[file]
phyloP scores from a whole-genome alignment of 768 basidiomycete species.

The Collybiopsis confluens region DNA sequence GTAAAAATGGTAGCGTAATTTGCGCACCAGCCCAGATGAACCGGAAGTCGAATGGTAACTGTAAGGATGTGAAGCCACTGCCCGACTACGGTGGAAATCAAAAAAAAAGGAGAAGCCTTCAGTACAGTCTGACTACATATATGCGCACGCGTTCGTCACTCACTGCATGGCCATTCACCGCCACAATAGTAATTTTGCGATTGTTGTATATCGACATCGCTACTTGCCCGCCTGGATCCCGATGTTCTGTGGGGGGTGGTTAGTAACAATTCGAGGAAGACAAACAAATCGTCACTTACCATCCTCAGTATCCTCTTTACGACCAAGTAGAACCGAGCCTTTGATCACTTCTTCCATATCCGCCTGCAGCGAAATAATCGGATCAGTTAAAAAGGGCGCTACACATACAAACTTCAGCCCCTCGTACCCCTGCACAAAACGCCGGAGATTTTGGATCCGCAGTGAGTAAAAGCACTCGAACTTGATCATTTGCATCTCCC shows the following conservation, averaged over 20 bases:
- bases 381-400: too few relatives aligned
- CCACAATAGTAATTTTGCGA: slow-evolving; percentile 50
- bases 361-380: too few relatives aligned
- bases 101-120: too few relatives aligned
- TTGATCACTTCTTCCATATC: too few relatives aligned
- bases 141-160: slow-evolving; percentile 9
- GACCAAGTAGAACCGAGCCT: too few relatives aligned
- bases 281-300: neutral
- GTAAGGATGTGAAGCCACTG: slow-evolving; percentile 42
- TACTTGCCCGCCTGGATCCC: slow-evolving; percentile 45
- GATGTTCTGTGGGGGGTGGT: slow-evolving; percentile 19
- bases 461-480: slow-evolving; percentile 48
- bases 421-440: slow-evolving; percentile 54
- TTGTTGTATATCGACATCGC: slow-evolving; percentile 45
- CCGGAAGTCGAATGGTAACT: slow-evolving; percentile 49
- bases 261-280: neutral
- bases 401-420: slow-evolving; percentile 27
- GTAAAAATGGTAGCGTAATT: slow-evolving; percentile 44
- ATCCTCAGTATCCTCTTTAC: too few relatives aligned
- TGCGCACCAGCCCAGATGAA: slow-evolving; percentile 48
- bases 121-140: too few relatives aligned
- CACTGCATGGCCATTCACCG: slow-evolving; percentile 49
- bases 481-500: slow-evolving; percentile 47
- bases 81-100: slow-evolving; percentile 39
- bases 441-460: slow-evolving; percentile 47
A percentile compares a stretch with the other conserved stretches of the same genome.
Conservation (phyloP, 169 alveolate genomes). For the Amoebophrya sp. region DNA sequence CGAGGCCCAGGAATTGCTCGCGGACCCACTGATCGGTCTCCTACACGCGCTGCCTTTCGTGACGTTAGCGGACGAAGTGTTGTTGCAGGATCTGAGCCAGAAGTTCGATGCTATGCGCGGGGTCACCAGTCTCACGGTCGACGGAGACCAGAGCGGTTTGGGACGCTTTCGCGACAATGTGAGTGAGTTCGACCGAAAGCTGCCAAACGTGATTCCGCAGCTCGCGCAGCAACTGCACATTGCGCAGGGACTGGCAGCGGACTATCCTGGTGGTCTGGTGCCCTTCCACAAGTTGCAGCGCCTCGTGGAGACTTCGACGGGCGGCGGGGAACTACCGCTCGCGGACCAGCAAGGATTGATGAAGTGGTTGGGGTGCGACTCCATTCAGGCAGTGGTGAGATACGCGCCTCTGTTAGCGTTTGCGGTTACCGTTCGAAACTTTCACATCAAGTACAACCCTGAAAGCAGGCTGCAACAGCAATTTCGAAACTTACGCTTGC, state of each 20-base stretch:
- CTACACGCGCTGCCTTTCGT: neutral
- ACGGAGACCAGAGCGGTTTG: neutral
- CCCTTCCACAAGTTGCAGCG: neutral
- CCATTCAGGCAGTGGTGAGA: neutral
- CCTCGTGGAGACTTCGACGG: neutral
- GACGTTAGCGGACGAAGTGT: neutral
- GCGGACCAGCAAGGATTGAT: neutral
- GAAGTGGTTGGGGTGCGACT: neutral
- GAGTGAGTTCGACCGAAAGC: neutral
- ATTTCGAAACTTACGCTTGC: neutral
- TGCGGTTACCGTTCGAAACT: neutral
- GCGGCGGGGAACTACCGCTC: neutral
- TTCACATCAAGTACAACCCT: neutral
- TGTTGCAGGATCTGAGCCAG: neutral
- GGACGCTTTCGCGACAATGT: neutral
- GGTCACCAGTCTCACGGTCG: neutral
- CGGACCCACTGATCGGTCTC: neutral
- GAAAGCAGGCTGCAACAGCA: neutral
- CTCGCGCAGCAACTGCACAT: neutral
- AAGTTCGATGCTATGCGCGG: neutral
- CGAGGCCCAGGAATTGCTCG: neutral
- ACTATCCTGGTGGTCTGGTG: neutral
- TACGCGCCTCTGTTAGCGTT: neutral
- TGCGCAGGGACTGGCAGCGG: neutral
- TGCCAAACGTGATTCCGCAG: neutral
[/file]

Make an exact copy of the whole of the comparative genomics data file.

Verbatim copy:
phyloP scores from a whole-genome alignment of 768 basidiomycete species.

The Collybiopsis confluens region DNA sequence GTAAAAATGGTAGCGTAATTTGCGCACCAGCCCAGATGAACCGGAAGTCGAATGGTAACTGTAAGGATGTGAAGCCACTGCCCGACTACGGTGGAAATCAAAAAAAAAGGAGAAGCCTTCAGTACAGTCTGACTACATATATGCGCACGCGTTCGTCACTCACTGCATGGCCATTCACCGCCACAATAGTAATTTTGCGATTGTTGTATATCGACATCGCTACTTGCCCGCCTGGATCCCGATGTTCTGTGGGGGGTGGTTAGTAACAATTCGAGGAAGACAAACAAATCGTCACTTACCATCCTCAGTATCCTCTTTACGACCAAGTAGAACCGAGCCTTTGATCACTTCTTCCATATCCGCCTGCAGCGAAATAATCGGATCAGTTAAAAAGGGCGCTACACATACAAACTTCAGCCCCTCGTACCCCTGCACAAAACGCCGGAGATTTTGGATCCGCAGTGAGTAAAAGCACTCGAACTTGATCATTTGCATCTCCC shows the following conservation, averaged over 20 bases:
- bases 381-400: too few relatives aligned
- CCACAATAGTAATTTTGCGA: slow-evolving; percentile 50
- bases 361-380: too few relatives aligned
- bases 101-120: too few relatives aligned
- TTGATCACTTCTTCCATATC: too few relatives aligned
- bases 141-160: slow-evolving; percentile 9
- GACCAAGTAGAACCGAGCCT: too few relatives aligned
- bases 281-300: neutral
- GTAAGGATGTGAAGCCACTG: slow-evolving; percentile 42
- TACTTGCCCGCCTGGATCCC: slow-evolving; percentile 45
- GATGTTCTGTGGGGGGTGGT: slow-evolving; percentile 19
- bases 461-480: slow-evolving; percentile 48
- bases 421-440: slow-evolving; percentile 54
- TTGTTGTATATCGACATCGC: slow-evolving; percentile 45
- CCGGAAGTCGAATGGTAACT: slow-evolving; percentile 49
- bases 261-280: neutral
- bases 401-420: slow-evolving; percentile 27
- GTAAAAATGGTAGCGTAATT: slow-evolving; percentile 44
- ATCCTCAGTATCCTCTTTAC: too few relatives aligned
- TGCGCACCAGCCCAGATGAA: slow-evolving; percentile 48
- bases 121-140: too few relatives aligned
- CACTGCATGGCCATTCACCG: slow-evolving; percentile 49
- bases 481-500: slow-evolving; percentile 47
- bases 81-100: slow-evolving; percentile 39
- bases 441-460: slow-evolving; percentile 47
A percentile compares a stretch with the other conserved stretches of the same genome.
Conservation (phyloP, 169 alveolate genomes). For the Amoebophrya sp. region DNA sequence CGAGGCCCAGGAATTGCTCGCGGACCCACTGATCGGTCTCCTACACGCGCTGCCTTTCGTGACGTTAGCGGACGAAGTGTTGTTGCAGGATCTGAGCCAGAAGTTCGATGCTATGCGCGGGGTCACCAGTCTCACGGTCGACGGAGACCAGAGCGGTTTGGGACGCTTTCGCGACAATGTGAGTGAGTTCGACCGAAAGCTGCCAAACGTGATTCCGCAGCTCGCGCAGCAACTGCACATTGCGCAGGGACTGGCAGCGGACTATCCTGGTGGTCTGGTGCCCTTCCACAAGTTGCAGCGCCTCGTGGAGACTTCGACGGGCGGCGGGGAACTACCGCTCGCGGACCAGCAAGGATTGATGAAGTGGTTGGGGTGCGACTCCATTCAGGCAGTGGTGAGATACGCGCCTCTGTTAGCGTTTGCGGTTACCGTTCGAAACTTTCACATCAAGTACAACCCTGAAAGCAGGCTGCAACAGCAATTTCGAAACTTACGCTTGC, state of each 20-base stretch:
- CTACACGCGCTGCCTTTCGT: neutral
- ACGGAGACCAGAGCGGTTTG: neutral
- CCCTTCCACAAGTTGCAGCG: neutral
- CCATTCAGGCAGTGGTGAGA: neutral
- CCTCGTGGAGACTTCGACGG: neutral
- GACGTTAGCGGACGAAGTGT: neutral
- GCGGACCAGCAAGGATTGAT: neutral
- GAAGTGGTTGGGGTGCGACT: neutral
- GAGTGAGTTCGACCGAAAGC: neutral
- ATTTCGAAACTTACGCTTGC: neutral
- TGCGGTTACCGTTCGAAACT: neutral
- GCGGCGGGGAACTACCGCTC: neutral
- TTCACATCAAGTACAACCCT: neutral
- TGTTGCAGGATCTGAGCCAG: neutral
- GGACGCTTTCGCGACAATGT: neutral
- GGTCACCAGTCTCACGGTCG: neutral
- CGGACCCACTGATCGGTCTC: neutral
- GAAAGCAGGCTGCAACAGCA: neutral
- CTCGCGCAGCAACTGCACAT: neutral
- AAGTTCGATGCTATGCGCGG: neutral
- CGAGGCCCAGGAATTGCTCG: neutral
- ACTATCCTGGTGGTCTGGTG: neutral
- TACGCGCCTCTGTTAGCGTT: neutral
- TGCGCAGGGACTGGCAGCGG: neutral
- TGCCAAACGTGATTCCGCAG: neutral